Care should be taken to test and validate your new web site or application before launching.
The benefits of web accessibility are:
- ability of people with a disability to benefit from your information or service
- compliance with laws and government guidelines
- improved search engine rankings
- a better experience for everyone
Preparing accessible content
A helpful habit to adopt is to apply existing styles e.g. headings to your document rather than changing text size, fonts and colours individually. Most programs such as word processors and web editors work with styles.
Obtaining a template that already has the right styles and has been prepared or enhanced by a colleague who is trained in accessibility, can save a lot of time and produce quality results.
Photos, videos, charts, audio and flash are inaccessible when they are first created. Plan time to address this (instead of avoiding this type of media). Video and audio require transcripts for example.
Here is guidance about making digital media accessible.
Here are some tips to help you get started:
- If content is important, it should be in HTML. Avoid PDFs whenever possible. However if PDFs are unavoidable on your site, then make sure they're tagged - and even then, it's good to have a text alternative as well.
- If an image serves a purpose on your site, you need alt text to describe its purpose. For example, if an infographic shows that 2 out of 10 bank loans are rejected, then the alt text needs to say this.
- If an image is purely decorative then you need to make sure it doesn't have title text PLUS you need to have alt="" within the image tag. This will ensure assistive technology ignores it.
- You can't give physical directions to where content is on a screen - ie avoid saying "click on the icon in the left-hand corner" - since this means little to those using a screen reader
- Don't refer to objects by their shape (ie "click on the rectangular icon")
- Don't rely on colour for navigation or to give meaning
- Use left, center and right alignment for layout, instead of tables. However, if you have to use tables, make sure the content makes sense if read sequentially from left to right toward the bottom - because that's how assistive technology (AT) will read it.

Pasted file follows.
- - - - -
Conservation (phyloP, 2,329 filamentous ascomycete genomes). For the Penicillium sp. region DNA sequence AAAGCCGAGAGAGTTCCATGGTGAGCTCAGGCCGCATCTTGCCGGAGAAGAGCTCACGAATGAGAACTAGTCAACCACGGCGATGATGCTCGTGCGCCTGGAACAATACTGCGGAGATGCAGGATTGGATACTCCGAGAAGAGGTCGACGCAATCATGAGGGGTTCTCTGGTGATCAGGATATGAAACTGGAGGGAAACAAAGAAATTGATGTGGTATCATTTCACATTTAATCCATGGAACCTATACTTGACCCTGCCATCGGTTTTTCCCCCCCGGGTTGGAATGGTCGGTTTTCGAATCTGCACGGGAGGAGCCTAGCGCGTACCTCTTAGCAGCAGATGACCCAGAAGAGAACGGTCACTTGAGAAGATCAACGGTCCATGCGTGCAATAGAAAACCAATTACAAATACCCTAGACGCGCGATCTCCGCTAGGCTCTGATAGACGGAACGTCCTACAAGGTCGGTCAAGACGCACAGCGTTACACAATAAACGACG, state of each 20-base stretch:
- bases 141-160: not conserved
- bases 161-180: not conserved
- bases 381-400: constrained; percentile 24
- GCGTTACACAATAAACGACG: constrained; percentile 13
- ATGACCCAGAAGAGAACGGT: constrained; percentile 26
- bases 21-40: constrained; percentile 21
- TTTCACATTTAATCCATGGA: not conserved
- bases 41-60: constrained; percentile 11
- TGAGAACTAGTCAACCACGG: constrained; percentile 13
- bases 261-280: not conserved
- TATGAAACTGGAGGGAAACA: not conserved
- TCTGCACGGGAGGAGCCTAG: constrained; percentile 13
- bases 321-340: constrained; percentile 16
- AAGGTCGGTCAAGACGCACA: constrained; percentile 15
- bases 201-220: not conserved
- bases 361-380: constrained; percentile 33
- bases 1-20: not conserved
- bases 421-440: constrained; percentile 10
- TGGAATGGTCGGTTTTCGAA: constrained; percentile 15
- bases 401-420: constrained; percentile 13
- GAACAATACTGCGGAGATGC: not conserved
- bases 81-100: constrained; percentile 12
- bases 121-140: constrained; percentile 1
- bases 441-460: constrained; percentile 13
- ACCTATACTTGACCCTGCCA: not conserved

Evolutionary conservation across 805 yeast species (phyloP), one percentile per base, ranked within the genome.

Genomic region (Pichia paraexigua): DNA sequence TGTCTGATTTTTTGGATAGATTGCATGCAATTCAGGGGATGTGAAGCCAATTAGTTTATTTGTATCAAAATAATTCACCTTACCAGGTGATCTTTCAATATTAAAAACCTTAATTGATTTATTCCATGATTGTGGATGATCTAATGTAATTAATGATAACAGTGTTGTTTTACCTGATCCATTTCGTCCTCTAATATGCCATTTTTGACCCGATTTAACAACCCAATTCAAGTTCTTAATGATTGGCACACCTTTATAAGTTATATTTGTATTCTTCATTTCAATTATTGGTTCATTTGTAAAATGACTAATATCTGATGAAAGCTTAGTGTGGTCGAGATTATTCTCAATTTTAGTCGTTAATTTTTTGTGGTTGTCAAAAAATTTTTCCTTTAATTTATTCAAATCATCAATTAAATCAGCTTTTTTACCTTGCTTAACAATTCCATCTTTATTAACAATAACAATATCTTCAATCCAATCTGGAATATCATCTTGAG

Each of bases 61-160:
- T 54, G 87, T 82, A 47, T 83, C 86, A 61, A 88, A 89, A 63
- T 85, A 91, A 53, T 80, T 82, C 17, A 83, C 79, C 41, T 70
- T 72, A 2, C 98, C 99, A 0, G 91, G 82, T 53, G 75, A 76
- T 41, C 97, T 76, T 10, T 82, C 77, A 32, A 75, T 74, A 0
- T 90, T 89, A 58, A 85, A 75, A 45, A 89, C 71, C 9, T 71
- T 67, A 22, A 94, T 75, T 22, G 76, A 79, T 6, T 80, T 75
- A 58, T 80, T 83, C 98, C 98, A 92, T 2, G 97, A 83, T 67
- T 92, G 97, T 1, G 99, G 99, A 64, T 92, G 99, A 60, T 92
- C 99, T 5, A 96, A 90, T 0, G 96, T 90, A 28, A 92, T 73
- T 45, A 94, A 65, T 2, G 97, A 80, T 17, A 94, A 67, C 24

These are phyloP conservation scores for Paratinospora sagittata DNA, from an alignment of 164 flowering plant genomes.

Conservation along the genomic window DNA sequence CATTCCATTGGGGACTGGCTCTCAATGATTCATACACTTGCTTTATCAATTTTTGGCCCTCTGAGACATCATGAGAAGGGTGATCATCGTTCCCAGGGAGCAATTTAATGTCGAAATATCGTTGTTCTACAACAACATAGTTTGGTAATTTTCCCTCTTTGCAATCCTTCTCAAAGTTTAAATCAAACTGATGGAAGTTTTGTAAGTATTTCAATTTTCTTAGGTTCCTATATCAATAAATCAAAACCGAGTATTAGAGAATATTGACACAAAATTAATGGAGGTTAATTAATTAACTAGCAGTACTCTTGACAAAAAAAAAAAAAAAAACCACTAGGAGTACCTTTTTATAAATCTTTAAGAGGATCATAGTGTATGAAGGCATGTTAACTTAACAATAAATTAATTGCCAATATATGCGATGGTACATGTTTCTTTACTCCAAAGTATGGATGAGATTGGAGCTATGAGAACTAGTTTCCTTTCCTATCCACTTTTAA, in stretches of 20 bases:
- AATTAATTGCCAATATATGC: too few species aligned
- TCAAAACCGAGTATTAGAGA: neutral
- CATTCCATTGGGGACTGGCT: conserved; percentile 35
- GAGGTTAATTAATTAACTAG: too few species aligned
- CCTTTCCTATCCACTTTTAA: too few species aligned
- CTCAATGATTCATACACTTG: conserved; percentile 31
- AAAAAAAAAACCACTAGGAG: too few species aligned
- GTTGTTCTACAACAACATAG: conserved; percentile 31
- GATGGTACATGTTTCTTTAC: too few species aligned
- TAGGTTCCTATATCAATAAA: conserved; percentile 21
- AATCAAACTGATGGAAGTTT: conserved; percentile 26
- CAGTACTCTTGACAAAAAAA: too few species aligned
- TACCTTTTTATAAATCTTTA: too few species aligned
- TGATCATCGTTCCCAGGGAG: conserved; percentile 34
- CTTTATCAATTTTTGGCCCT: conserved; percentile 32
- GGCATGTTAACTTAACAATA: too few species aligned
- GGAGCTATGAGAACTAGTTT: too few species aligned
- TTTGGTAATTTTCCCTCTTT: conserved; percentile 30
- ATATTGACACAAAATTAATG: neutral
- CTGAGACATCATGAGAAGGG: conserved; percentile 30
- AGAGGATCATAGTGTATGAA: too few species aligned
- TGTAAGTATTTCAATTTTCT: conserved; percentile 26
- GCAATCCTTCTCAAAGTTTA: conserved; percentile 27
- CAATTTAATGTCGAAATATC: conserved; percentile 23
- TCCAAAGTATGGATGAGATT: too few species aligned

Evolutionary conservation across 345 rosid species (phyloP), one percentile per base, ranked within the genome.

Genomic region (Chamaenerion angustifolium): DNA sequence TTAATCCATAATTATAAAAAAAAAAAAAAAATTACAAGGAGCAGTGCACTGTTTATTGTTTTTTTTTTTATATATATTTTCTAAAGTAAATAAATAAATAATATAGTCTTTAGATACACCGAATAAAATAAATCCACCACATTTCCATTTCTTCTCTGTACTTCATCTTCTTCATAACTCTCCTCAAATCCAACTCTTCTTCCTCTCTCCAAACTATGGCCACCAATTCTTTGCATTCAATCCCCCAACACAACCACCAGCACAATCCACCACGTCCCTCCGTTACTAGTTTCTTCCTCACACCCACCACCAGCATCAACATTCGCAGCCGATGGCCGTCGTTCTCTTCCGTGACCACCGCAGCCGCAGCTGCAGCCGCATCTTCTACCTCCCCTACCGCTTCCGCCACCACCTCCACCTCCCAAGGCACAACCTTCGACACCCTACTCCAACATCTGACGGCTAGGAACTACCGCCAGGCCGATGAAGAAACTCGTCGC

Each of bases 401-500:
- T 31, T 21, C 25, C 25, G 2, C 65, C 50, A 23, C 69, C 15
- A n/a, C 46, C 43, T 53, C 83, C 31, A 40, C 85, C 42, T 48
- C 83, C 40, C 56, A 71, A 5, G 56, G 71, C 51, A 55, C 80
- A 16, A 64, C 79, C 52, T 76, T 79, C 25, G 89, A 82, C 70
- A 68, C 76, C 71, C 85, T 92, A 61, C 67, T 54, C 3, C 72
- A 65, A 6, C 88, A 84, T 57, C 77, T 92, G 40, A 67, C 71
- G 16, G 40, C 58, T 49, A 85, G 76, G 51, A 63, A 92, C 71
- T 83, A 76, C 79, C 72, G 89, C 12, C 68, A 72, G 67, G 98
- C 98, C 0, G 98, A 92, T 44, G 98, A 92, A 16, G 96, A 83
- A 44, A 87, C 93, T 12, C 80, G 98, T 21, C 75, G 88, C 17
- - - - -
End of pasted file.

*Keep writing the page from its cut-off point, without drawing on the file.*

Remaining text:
- If you use a table to present data then you need to use TH tags to identify column and row headings. If the table is purely to help with the layout, don't use TH tags - if you do, a screen reader (or other form of AT) will assume it's a data table
- Use CSS to control the layout, style and size of text to keep it visible to screen readers and achieve smooth resizing including on large displays and mobile devices, and for great readability for everyone. Avoid presenting text in the form of images.
When validating pages for WCAG 2.0 AA, the HTML_CodeSniffer is the easiest of the tools available. This tool can quickly identify most issues your website may have. The tool is unable to work on secure pages. Developers should be aware that it can't check pages where the DOM has not been used to display content.
SiteBeam which reviews entire sites, may be available for use within the team. Ask Billy about how to access it.
An important area for accessibility is maintaining colour contrast for users with poor eyesight or colour blindness. Designers can use the Colour Contrast Analyser from Vision Australia.
WebAIM has some other useful tips for designers http://webaim.org/resources/designers/
Web resources for meeting the WCAG 2.0 Accessibility standard
- Understanding WCAG 2.0
- Accessibility checklist
- How to meet WCAG 2.0
- Techniques for WCAG 2.0
- PDF Techniques for WCAG 2.0
- Vision Australia
- Australian Government Web Guide (Accessibility section)
- Practical tips for accessible content
- HTMLCodeSniffer Compliance checker
- AChecker accessibility checker
- Colour Contrast Analyser for webpages
- Macquarie University Accessibility information
This is an interim document while web accessibility tools, training and processes are agreed for a long-term strategy.